The Next middleware API extends the native Web API objects FetchEvent, Response, and Request to give us more control and flexibility when configuring a response based on an incoming request.

Below is the middleware function signature:

import type { NextFetchEvent, NextRequest } from 'next/server';

export type Middleware = (request: NextRequest, event: NextFetchEvent) => 
  Promise<Response | undefined> | Response | undefined;

The NextFetchEvent is an extension of the native FetchEvent object and adds the waituntil method, that can be used to extend the execution of the middleware after a response has been sent. Thus with the waituntil method, we can send a response and continue background work in the middleware.

The waituntil method can be useful when working with tools like Sentry to send logs of response times and errors after a response has been sent.

The NextRequest object extends the native Request object while the NextResponse object extends the native Response object.

Also, the Next.js middleware function runs before rendering takes place for every page in the pages directory, and it enables us to access and modify the incoming request.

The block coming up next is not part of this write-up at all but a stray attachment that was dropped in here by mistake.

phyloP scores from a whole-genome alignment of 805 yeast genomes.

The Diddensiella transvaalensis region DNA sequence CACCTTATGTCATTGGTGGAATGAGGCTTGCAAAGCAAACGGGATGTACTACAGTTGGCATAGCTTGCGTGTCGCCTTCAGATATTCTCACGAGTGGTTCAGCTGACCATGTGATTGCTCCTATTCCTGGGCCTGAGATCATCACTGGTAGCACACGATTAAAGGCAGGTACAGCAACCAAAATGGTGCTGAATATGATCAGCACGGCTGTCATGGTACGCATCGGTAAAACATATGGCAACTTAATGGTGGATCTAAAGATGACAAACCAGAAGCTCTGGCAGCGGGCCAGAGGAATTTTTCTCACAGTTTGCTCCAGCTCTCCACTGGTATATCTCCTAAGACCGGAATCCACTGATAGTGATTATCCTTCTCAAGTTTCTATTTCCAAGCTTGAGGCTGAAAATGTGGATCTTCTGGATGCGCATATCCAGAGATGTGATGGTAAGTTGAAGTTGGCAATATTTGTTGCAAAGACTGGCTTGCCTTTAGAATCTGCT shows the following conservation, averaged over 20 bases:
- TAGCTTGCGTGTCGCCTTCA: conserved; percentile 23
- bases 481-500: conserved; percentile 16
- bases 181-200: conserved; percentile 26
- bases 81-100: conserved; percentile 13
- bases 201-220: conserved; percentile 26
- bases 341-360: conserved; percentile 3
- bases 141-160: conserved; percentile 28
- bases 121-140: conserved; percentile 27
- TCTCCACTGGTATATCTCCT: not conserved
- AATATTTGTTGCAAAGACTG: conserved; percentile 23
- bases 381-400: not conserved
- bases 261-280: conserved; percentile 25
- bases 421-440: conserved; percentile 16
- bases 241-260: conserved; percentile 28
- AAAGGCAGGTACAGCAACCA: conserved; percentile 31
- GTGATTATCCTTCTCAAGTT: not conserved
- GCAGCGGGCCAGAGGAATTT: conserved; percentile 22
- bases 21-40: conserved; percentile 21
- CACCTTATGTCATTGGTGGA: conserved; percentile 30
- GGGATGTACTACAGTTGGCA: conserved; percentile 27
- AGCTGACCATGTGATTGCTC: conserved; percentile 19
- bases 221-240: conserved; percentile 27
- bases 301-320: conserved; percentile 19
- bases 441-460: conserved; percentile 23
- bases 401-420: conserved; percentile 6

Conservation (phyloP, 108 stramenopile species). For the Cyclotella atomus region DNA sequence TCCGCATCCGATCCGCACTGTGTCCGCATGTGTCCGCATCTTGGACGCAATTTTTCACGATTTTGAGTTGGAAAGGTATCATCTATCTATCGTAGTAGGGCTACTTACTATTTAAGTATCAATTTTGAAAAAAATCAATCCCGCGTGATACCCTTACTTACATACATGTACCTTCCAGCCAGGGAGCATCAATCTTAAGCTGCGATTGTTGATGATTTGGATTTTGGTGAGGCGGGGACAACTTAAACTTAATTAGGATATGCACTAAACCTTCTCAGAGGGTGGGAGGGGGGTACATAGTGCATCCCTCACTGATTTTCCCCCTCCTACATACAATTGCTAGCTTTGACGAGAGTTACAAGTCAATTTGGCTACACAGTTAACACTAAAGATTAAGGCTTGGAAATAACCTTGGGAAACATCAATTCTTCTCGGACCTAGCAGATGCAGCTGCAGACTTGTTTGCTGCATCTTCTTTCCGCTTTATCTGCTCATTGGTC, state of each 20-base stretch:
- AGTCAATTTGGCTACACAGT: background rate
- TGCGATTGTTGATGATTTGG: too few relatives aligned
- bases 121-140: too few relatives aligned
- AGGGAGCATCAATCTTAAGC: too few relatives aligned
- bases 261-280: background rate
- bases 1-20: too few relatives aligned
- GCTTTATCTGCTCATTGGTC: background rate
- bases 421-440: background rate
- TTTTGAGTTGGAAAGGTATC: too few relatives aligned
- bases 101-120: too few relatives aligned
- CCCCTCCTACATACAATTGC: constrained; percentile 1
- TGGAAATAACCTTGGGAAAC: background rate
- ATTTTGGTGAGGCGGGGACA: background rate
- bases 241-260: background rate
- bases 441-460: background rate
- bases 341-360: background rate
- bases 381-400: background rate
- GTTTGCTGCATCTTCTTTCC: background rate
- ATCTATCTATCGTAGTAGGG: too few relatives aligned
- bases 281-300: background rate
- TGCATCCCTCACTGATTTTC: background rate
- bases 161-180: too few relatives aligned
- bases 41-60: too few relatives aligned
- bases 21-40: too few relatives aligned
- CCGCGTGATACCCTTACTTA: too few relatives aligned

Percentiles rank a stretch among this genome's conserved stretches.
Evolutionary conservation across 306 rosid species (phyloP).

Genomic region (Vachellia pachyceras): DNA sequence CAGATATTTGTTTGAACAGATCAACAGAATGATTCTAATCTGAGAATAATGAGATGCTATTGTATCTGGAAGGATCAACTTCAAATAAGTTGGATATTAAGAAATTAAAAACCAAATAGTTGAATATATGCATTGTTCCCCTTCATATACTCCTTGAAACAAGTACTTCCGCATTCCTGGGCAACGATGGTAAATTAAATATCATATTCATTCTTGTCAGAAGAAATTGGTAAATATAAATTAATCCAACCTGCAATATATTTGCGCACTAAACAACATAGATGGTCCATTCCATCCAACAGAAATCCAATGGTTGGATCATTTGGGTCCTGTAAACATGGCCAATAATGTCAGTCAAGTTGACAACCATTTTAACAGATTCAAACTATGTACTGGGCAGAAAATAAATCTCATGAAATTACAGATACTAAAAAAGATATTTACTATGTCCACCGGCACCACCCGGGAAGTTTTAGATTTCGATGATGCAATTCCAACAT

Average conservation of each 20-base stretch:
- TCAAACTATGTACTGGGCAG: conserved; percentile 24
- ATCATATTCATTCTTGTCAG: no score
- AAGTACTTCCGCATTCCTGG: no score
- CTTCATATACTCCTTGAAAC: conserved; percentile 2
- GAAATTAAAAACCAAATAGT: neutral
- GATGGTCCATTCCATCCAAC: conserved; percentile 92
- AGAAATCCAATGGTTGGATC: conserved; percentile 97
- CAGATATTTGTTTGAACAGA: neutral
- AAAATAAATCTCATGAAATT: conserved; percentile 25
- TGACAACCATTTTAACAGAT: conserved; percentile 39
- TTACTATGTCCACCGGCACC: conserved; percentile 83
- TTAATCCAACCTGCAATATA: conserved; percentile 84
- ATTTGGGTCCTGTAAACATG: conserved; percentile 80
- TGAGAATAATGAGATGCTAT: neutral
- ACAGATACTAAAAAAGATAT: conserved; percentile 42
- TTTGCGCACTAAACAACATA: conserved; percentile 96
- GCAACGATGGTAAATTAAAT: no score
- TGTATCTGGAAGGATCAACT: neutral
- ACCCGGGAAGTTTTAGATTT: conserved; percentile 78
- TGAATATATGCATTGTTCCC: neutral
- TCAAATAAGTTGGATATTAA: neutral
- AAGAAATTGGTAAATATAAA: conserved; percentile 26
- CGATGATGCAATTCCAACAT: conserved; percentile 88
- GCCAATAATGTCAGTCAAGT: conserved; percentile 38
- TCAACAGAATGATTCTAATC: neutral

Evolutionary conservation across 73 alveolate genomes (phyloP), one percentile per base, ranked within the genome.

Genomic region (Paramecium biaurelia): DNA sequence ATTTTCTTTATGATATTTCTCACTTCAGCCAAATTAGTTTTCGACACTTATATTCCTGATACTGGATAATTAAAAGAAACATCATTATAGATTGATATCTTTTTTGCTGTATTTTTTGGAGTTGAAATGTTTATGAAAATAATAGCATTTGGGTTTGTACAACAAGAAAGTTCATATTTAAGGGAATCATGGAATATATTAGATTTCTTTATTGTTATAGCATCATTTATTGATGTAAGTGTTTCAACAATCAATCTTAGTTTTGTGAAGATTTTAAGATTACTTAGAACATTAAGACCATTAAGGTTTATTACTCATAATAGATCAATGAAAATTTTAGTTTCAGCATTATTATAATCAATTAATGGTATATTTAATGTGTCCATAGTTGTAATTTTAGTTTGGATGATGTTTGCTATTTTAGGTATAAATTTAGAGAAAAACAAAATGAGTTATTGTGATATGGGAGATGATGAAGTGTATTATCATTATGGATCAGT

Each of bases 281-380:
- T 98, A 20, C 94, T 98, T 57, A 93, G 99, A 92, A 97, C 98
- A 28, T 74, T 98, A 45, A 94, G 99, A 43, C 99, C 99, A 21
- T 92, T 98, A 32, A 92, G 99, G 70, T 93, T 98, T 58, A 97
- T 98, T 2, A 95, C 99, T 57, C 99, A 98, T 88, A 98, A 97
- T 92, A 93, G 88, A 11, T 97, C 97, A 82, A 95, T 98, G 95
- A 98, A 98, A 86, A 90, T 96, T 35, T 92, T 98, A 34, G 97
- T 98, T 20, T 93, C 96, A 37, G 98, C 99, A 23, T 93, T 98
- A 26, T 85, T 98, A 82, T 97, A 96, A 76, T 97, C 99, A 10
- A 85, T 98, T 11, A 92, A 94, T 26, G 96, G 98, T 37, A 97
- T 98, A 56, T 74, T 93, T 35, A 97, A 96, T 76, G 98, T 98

And as a result of this, middlewares give us a more efficient way to share logic between pages, thereby keeping our code DRY and efficient.

For instance, to verify a user authentication credential on every page, the usual pattern is to import the authentication logic on every page. However, with middleware, we can just define our logic in the middleware and it would run on every page automatically.

In addition, Next middlewares work in tandem with Vercel Edge Functions. Edge Functions are serverless functions like AWS Lamda and Google Cloud Functions that are deployed like a CDN to Vercel’s Edge Network. This brings our server-side logic closer to the origin; consequently, our end user gets extremely fast execution with zero code start.

Traditionally, to gain speed web content is served from a CDN to an end user. But these are static pages and we lose dynamic content. Also, we render the content from the server using server-side rendering to get dynamic content but we lose speed.

But by deploying our middleware to the edge like a CDN, we move our server logic close to our visitor’s origin. And the result of this is we get both speed and dynamism.

React 18 support

React 18 is still in beta. However, React 18 features such as server-side Suspense and the automatic patching of updates are now available in Next.js 12 under an experimental flag as Next prepares for React 18 when it moves toward a stable release.